Trends in Technology: The Details of SNMP

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Of course there are plenty of other devices that support SNMP and will act as agents. After you obtain an SNMP manager you will then need to configure it with the agent's address and its appropriate MIB. Let's review the necessary steps again:
Obtain an SNMP manager (can be software or a device like Relio)
See whether or not the device you want to monitor supports SNMP (if not, stop right here)
Obtain the MIB of the device you want to monitor
Determine the write community and read community names. These are like rudimentary passwords. The manager will use these as it accesses the agent.

You'll need another piece of software now known as a MIB browser. The MIB browser reads the MIB, and after connecting to the device you want to monitor, reads the real-time data that is available, and tells you the OID that corresponds to pieces of information that you want. We use a freeware MIB browser from iReasoning that you can download at

Figure 5

Figure 5.

I've used our microwave receiver at Times Square as an example. See Figure 5. I obtained this entire graphic by telling the MIB browser to perform what is known as a WALK command (which it does by sending get-next-request messages to the agent). What you see is a huge collection of information -- way more than you'll ever need to use. (If you look at the left window, you'll see the MIB opened with the tree icon at the top, and leaf icons all the way at the end of the branches. Leaves correspond to the actual data being read.) Experience has shown that it is much easier to use a GUI or Web browser to determine just what you really want to monitor later via SNMP. (Ask yourself which variables are the most important while you study a device in real-time by way of its GUI or a Web browser). Other times the descriptions of the OIDs are easier to figure out. In the example you can see that I've highlighted receive level and when I do so, the actual OID for that leaf is shown at the top/center of the picture. Copy and paste that OID in to the appropriate spot in your SNMP manager, so that it knows where to look for the data you want it to read. Configure your manager to read the data and let you know if something happens to it (like it goes to zero, for instance).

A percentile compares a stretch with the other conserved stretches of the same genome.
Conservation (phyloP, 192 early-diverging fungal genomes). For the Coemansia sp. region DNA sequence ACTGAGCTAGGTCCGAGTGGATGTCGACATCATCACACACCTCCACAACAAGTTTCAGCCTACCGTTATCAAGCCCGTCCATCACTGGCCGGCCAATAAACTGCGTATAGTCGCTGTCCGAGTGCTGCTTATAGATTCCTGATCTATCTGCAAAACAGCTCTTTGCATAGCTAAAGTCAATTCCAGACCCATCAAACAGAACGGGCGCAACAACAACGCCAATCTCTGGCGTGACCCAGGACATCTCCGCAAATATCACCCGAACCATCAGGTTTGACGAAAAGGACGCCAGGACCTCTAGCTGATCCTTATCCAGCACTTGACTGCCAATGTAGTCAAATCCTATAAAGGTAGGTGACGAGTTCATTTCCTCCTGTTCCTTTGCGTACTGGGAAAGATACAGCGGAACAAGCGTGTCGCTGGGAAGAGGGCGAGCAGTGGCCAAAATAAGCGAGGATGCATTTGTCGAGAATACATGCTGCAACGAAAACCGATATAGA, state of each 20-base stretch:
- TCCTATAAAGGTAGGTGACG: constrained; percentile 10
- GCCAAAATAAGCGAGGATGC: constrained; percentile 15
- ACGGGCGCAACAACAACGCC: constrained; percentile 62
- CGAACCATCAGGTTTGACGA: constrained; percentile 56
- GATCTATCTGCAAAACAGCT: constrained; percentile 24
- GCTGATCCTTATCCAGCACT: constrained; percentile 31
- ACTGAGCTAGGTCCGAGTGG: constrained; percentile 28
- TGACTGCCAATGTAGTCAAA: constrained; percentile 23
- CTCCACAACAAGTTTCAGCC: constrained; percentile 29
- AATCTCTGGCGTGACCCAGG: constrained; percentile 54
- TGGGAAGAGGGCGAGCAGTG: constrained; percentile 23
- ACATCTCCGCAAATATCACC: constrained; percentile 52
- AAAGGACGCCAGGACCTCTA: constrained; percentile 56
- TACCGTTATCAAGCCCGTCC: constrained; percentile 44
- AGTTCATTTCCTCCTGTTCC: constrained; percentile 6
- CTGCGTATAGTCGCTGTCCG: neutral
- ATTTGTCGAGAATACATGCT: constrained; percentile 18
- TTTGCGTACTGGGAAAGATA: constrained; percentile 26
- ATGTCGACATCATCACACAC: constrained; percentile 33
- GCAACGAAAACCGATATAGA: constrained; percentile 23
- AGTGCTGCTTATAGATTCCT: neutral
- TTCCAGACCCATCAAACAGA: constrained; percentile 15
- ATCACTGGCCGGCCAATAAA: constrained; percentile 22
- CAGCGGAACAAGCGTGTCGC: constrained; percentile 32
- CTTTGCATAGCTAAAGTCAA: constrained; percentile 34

I've barely scratched the surface on what can be done via SNMP. This is the sort of thing you can teach yourself on a rainy day. It's nothing new -- our IT colleagues have been using it for years - but since network connectivity is still a relatively new feature at many remote broadcast sites, protocols designed for use over networks are just now making their way in to our technical vernacular.

Irwin is transmission systems supervisor for Clear Channel NYC and chief engineer of WKTU, New York. Contact him at

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